It has been a social coupla weeks around here! Not that I’m complaining – I was on the verge of becoming a hermit. If you are wondering how it is possible to be a hermit when you share your days with an adorable lump of baby, let me assure you, it is possible. As much as I nag her, Zoe absolutely refuses to engage in meaningful conversations, or ask ME how I’M doing. Sometimes I feel like she doesn’t even know that I exist. Or that she exists. Or what “existence” even is.
But all that changed when Zoe’s subjects grandparents came to pay homage to her visit us. Granny and Grandpa were a very welcome addition to our daily routine, and it didn’t take them long to acquire that grandparent-ly touch. They soon became pros at doing things for Zoe that even her ever-loving parents would never attempt, such as reading the same story thirty times in a row while simultaneously bouncing her on a fitness ball followed by ninety-nine ten million verses of “99 bottles of beer on the wall” (but with ‘milk’ substituted for ‘beer’ to make it age/interest appropriate).
They also ran errands, made sure we were fed, and babysat. And sometimes they babysat so we could feed ourselves. In retrospect, I’m not sure this was the best idea, because Todd and I clearly have no boundaries when it comes to calorie consumption. I’m pretty sure I gained a Zoe-worth of weight while they were here.
And for dessert, they provided medical care for my feet. I’m not the sharpest tack in the box, and while I’ve managed to avoid cutting Zoe’s toenails too short, I haven’t extended the same courtesy to my own poor li’l nubbins = ingrown toenail. Since I’m a hypochondriac, I was on the verge of going back to my OB/GYN and letting him refer me to an orthopaedic surgeon, but then Todd suggested that I let his mom – a nurse – help me out. At first, I thought this was too big a favour to ask of anyone, but then I remembered that she used to work for an organization that provided healthcare and more importantly, footcare, to Calgary’s downtown homeless population. Some of her patients literally wore the same pair of socks and shoes ALL WINTER (I say this from experience – I worked there, too). So I asked her to take a stab at my poor, weary, but fairly clean toe.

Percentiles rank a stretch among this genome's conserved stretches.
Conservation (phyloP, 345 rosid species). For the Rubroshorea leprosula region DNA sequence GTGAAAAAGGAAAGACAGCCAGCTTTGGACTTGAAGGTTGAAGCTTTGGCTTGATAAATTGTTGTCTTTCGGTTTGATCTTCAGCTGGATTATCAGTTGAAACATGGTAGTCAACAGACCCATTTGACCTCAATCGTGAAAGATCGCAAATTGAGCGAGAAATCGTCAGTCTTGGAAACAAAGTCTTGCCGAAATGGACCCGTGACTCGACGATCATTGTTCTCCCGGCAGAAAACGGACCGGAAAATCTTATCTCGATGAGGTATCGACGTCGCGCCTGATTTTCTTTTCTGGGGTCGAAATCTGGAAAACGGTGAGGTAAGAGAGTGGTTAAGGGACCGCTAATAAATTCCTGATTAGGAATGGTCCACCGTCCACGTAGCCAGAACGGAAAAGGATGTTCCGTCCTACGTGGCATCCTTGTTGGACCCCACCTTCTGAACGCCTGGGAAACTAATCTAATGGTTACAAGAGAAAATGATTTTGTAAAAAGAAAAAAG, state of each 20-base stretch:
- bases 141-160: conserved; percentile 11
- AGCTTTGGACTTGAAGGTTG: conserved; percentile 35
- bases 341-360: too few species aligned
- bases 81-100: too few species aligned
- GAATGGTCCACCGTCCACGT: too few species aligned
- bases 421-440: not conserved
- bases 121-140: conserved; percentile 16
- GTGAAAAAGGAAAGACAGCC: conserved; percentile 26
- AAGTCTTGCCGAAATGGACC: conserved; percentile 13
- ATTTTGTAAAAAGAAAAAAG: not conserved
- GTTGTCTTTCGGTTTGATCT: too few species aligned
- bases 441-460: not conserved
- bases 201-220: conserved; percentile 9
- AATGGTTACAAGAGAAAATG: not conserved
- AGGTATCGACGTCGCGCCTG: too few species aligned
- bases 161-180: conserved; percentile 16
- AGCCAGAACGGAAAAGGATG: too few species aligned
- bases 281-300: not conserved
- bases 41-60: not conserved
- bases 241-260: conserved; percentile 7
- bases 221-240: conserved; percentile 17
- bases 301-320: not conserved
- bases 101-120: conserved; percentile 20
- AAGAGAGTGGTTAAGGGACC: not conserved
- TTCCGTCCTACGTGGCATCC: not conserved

She fixed the problem, but only after I almost passed out from the trauma of it all.
Partway through Granny and Grandpa’s visit, my Aunt Jeanette and Uncle Jack swooped in for a visit during their gallivant around SE Asia. It was a treat to see them, and my uncle was extremely pleased that he got to hold Zoe before her grandfather (his brother) did. Unfortunately, he was too busy cackling with glee to pose for a photo, so here is one of Zoe cackling instead.
And today, all the visitors are gone, and it’s back to the g-r-i-n-d for us. Not sure how we’ll manage now that we have to look after our own meals and our own toes. Not to mention that Zoe’s expectations for entertainment have been raised exponentially. Maybe if I discuss “existence” using 99 bottles of beer as a metaphor, both of our needs will be met.